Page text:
AG Garland: “…With respect to the mask mandate on the planes, I think this is quite transparent: The CDC announced its assessment, that this was a program that was continued to be necessary in the confines of airplanes and public transportation. The only question for us: ‘is that lawful?’ And they asked us to appeal. The Solicitor General concluded it was lawful, and so we have appealed. With respect to Title 42, it's the same analysis from our side, from the Justice Department's side. The only question here is the CDC's program and the CDC's announcement and its assessment. We defend that program as long as it's lawful. We don't make the public health determinations that you're speaking of.”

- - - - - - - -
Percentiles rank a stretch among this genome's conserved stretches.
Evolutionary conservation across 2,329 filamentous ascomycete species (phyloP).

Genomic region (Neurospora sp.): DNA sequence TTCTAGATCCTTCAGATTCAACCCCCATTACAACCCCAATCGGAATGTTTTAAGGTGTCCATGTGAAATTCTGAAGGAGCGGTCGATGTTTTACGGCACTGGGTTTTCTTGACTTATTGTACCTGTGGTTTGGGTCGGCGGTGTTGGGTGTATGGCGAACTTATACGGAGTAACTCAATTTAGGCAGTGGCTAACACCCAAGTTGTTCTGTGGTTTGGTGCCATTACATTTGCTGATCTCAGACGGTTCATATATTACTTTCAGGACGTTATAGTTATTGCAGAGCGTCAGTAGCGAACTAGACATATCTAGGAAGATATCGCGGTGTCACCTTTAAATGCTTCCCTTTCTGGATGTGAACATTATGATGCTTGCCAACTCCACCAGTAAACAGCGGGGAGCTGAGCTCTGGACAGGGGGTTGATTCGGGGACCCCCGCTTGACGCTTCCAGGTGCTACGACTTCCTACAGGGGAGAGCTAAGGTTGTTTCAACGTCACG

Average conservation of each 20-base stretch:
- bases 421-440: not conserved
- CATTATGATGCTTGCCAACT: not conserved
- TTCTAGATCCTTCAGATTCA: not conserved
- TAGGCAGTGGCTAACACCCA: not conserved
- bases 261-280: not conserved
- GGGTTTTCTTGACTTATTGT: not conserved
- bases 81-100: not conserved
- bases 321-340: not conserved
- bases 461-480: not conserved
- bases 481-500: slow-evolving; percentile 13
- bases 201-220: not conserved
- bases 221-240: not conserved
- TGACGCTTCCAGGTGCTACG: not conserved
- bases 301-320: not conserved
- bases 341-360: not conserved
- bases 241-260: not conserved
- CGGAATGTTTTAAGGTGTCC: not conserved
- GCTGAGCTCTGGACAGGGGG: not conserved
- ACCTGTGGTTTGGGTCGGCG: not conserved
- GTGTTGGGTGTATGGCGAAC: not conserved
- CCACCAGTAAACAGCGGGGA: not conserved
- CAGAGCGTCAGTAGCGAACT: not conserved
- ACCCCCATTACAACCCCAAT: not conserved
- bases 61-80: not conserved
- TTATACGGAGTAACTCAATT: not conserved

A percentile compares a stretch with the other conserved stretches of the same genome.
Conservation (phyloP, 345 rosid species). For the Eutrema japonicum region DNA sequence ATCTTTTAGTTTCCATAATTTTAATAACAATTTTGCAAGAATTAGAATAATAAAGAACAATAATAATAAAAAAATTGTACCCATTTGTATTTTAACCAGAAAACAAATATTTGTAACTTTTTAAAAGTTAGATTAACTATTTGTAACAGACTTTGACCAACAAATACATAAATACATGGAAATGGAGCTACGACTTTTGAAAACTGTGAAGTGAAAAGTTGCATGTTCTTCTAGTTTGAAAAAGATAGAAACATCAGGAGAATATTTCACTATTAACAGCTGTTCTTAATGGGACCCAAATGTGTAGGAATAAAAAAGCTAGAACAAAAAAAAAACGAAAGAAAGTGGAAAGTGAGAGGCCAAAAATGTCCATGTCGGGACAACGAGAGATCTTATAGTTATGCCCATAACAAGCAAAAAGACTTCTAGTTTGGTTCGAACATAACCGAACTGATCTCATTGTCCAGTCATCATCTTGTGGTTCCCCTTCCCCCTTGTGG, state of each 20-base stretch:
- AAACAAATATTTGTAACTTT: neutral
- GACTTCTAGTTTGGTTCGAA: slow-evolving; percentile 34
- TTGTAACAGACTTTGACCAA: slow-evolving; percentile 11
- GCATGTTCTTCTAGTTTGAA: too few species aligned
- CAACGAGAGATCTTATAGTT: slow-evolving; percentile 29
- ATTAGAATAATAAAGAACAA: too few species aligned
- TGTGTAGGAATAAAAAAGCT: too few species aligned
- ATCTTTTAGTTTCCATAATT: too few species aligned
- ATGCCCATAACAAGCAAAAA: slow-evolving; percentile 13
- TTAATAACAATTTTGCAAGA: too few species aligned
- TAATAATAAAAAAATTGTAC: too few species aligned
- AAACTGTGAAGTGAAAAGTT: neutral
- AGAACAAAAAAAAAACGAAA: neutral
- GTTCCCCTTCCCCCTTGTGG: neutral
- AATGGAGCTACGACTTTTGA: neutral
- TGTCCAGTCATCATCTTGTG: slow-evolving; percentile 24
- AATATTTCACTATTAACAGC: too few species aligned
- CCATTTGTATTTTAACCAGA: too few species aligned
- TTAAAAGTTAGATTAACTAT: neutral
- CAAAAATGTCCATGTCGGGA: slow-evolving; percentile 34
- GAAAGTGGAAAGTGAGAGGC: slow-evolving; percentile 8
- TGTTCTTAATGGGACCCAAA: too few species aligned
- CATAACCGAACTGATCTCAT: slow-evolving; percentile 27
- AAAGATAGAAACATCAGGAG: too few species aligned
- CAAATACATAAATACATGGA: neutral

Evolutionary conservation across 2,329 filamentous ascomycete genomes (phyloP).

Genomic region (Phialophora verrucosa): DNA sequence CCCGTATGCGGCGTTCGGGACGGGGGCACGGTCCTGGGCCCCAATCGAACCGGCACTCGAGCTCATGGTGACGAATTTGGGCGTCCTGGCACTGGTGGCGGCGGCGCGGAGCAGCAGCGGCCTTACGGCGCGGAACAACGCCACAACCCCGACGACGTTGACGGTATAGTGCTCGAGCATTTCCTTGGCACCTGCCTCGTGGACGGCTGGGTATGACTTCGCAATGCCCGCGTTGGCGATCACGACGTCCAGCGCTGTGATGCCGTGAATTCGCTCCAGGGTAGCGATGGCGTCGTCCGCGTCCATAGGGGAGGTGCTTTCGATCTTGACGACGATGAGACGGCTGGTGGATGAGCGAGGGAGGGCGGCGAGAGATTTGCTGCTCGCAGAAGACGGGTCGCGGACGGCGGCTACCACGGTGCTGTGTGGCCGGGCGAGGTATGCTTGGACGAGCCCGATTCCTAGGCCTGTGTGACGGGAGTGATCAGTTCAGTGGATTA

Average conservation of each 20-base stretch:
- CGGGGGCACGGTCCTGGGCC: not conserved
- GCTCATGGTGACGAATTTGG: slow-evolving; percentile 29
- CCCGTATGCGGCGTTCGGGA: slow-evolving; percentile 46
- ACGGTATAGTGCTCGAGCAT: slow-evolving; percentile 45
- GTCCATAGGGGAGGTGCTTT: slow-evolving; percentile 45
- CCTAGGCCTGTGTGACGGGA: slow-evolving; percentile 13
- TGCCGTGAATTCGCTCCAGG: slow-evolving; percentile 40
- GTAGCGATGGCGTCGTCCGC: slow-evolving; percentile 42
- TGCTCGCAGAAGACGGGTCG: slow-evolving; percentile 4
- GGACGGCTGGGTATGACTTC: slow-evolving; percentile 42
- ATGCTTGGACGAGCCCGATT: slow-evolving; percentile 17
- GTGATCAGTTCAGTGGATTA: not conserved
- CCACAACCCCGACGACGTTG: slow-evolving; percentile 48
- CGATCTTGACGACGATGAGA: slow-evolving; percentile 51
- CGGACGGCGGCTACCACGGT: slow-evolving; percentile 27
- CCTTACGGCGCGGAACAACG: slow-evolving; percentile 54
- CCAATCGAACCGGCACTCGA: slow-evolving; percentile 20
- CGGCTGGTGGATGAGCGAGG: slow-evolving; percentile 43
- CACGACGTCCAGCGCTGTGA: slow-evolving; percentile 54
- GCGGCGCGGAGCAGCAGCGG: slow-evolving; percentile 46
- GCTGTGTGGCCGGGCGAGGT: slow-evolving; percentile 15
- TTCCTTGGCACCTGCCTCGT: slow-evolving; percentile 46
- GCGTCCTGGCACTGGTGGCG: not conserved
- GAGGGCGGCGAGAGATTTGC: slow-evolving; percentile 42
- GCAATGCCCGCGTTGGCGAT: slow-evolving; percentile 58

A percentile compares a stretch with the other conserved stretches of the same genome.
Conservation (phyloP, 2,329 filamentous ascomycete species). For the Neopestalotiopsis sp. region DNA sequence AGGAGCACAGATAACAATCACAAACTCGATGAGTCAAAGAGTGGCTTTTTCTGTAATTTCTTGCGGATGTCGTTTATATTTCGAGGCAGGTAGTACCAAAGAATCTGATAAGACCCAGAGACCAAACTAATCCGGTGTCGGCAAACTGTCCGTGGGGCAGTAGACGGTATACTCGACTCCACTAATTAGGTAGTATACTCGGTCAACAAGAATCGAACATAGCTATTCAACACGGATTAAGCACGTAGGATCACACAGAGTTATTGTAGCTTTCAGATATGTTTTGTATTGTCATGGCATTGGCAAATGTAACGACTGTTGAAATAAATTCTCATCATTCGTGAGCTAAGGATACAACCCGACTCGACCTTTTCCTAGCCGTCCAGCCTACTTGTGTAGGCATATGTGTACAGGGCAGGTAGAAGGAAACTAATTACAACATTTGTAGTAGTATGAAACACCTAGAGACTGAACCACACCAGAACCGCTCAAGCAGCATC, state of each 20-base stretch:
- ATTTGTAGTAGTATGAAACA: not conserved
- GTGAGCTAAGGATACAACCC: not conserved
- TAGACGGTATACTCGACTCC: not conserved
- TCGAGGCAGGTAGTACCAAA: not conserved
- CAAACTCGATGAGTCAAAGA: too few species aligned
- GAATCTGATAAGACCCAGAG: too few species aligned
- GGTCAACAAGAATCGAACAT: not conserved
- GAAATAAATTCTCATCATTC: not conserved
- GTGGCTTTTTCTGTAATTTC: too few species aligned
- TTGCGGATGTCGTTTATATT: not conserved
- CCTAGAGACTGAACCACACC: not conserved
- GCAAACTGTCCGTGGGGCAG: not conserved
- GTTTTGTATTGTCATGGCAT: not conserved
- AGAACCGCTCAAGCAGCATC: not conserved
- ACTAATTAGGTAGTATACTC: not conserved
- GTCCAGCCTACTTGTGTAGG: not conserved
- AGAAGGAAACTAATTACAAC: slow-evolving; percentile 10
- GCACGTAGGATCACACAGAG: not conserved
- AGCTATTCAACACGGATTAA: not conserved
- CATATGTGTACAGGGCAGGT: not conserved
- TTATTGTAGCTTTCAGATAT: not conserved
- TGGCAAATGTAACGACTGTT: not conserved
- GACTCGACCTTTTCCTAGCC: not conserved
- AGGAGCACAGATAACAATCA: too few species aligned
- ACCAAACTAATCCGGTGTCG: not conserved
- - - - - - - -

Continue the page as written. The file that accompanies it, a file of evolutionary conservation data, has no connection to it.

Senator Collins: “…I think that the CDC has put the Justice Department in an untenable position of arguing one position in one case and a completely conflicting position in another case, but I understand that you don't make the public health determination.”
Turning to the ongoing crisis at the U.S.-Mexico border, Senator Collins asked Attorney General Garland about how the Administration’s inability to control the border has exacerbated drug trafficking and our country’s opioid crisis.